For Wearing Trump Shirt, Paris Train Hero Skarlatos Villified

Alek Skarlatos, one of three U.S. soldiers who in August, 2015 stopped a terrorist attack on a Paris train, is finding out how fickle fame and glory is in an era of social media.
Skarlatos, from a Greek-American Oregon family, was blistered by critics after appearing on Instagram wearing a shirt backing Republican Presidential candidate Donald Trump.
It said Trump: Make America Great Again, the candidate’s oft-repeated slogan that he uses as part of his mantra to restore America on the world stage again after he said it had been denigrated by politicians and critics.
While some of Skarlatos’ followers praised his Presidential choice, others attacked him. “Racist” and “uneducated” were among the insults hurled at him. One especially nasty commenter called him a “small-minded bigot,” and even worse in more profane language.
“How quickly we forget Skarlatos’ sacrifice,” Cortney O’Brien wrote in Townhall, adding: “Some commenters applauded the nasty remark, but others stood up for Skarlatos’ right to free speech – considering, you know, he is one of a few Americans who actually fought for it.”
Skarlatos, a National Guardsman, with friends Spencer Stone, an Airman, and Anthony Sadler, stopped a gunman on the train, heroically charging and disarming him of an AK-47 automatic weapon before he could cause carnage.
They were honored by France and President Francois Hollande, and the United States, got medals at the Pentagon for bravery and Skarlatos rose to celebrity fame with an appearance on Dancing With The Stars with a patriotic performance.
The three friends were on a vacation and traveling from Amsterdam to Paris on the Thalys train when the attack occurred and as they overcame a 25-year-old Moroccan man who also had a pistol and half a liter of gasoline.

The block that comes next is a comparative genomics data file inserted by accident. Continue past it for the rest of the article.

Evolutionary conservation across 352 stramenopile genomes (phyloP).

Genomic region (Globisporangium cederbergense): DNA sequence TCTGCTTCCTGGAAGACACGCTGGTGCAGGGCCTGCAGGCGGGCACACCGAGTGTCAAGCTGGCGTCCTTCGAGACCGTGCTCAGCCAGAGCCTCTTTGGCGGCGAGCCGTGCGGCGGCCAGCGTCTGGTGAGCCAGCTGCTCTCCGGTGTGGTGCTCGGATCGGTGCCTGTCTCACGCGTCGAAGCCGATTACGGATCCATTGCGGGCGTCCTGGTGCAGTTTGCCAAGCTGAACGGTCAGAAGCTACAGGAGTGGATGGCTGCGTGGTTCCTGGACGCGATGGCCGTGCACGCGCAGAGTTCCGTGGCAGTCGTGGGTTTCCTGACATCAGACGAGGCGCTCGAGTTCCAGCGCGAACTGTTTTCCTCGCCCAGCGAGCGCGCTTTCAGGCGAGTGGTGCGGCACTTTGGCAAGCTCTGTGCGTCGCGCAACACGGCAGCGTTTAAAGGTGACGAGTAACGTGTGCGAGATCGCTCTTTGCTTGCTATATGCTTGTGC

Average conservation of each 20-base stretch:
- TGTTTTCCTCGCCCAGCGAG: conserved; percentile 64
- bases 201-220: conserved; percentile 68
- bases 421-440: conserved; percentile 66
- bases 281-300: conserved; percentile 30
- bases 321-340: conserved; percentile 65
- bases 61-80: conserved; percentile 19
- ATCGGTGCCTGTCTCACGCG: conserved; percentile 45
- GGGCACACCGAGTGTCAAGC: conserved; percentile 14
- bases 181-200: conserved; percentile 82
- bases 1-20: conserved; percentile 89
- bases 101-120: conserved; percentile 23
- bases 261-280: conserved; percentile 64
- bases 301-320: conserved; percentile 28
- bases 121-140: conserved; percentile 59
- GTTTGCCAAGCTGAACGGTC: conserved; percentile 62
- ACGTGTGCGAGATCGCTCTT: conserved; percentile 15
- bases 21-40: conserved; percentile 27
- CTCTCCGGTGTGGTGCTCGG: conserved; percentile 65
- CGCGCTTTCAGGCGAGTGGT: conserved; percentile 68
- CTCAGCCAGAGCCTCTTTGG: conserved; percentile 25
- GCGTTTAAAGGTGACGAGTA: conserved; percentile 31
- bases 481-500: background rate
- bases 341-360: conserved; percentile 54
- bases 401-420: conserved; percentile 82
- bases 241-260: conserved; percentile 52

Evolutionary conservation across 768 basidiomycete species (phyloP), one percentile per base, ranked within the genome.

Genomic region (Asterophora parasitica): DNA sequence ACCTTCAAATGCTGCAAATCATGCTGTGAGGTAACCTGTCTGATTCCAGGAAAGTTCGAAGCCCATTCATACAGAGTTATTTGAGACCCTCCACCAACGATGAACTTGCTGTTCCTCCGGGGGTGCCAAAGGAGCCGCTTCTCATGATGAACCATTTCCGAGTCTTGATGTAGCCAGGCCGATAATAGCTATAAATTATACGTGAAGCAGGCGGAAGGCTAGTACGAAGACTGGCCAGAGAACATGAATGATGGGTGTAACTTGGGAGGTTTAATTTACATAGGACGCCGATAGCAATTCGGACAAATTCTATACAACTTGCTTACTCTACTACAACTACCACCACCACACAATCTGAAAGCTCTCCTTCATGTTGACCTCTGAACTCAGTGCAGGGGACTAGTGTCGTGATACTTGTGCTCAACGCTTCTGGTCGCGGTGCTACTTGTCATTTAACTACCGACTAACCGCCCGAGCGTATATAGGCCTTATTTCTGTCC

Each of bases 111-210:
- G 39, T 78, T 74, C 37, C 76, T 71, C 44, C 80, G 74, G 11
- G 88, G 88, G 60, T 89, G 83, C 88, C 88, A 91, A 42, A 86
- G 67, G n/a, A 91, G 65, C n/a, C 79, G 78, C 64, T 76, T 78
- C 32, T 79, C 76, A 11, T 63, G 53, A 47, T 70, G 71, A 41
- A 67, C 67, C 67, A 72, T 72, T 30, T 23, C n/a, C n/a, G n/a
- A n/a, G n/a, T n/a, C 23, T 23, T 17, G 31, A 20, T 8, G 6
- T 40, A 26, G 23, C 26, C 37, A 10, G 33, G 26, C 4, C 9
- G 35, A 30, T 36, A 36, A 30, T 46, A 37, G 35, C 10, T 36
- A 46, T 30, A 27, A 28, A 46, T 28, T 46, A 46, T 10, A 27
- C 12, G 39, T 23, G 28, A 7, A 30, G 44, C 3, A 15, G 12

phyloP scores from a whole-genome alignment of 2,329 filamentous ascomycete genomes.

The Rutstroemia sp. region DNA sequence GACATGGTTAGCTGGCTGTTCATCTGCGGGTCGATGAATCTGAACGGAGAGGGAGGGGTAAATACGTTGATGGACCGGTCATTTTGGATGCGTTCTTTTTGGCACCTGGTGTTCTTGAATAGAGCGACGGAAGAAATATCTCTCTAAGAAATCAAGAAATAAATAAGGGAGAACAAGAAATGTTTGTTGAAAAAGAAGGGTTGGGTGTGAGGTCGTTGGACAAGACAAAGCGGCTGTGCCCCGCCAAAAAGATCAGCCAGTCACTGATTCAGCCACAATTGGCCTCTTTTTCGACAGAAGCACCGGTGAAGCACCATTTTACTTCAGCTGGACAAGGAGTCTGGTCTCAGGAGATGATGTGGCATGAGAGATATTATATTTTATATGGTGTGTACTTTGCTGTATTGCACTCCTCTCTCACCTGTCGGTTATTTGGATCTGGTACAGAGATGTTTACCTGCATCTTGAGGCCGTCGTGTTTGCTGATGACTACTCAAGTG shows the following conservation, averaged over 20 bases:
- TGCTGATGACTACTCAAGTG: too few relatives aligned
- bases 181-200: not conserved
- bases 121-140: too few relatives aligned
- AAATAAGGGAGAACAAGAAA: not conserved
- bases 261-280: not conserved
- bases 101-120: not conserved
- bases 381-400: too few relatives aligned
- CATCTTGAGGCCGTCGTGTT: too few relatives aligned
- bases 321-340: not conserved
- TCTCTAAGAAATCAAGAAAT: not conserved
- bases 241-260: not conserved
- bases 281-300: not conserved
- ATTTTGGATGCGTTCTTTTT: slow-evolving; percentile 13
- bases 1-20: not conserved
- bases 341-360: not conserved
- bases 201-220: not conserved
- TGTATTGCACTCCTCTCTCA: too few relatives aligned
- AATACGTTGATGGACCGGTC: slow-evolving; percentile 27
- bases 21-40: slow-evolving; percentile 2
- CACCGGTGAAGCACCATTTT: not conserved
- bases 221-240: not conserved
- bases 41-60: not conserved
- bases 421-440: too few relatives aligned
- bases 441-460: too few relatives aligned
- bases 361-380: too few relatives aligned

Another man, Mark Moogalian, was wounded when he tried to stop the attacker. A British man, Chris Norman, 62, jumped in to help subdue the terrorist with Skarlatos using the butt of the AK-47 to beat the attacker.
Skarlatos told the British newspaper The Guardian how charged up the three were, pumped and fighting through instant chaos. “The adrenaline messes with your memory. I do remember certain moments very sharply and very clearly. When I first saw the guy with the AK, that part is burned in my mind.
“Then I tapped Spencer on the shoulder and said, ‘Let’s go!’ and from that moment to pretty much when I grabbed the handgun was totally blank. I remember the end of the struggle very clearly and then when he was on the ground and tied up. It was 35 minutes between him beginning the attack and when we got to the station.”
The heroism brought him instant fame but now he’s found out in the world of Facebook, Twitter, Instagram, Snapchat, and a world in which news cycles are now measured in minutes that even bravely charging a terrorist on a train won’t prevent criticism from wearing a T-shirt supporting a Presidential candidate of his choice.


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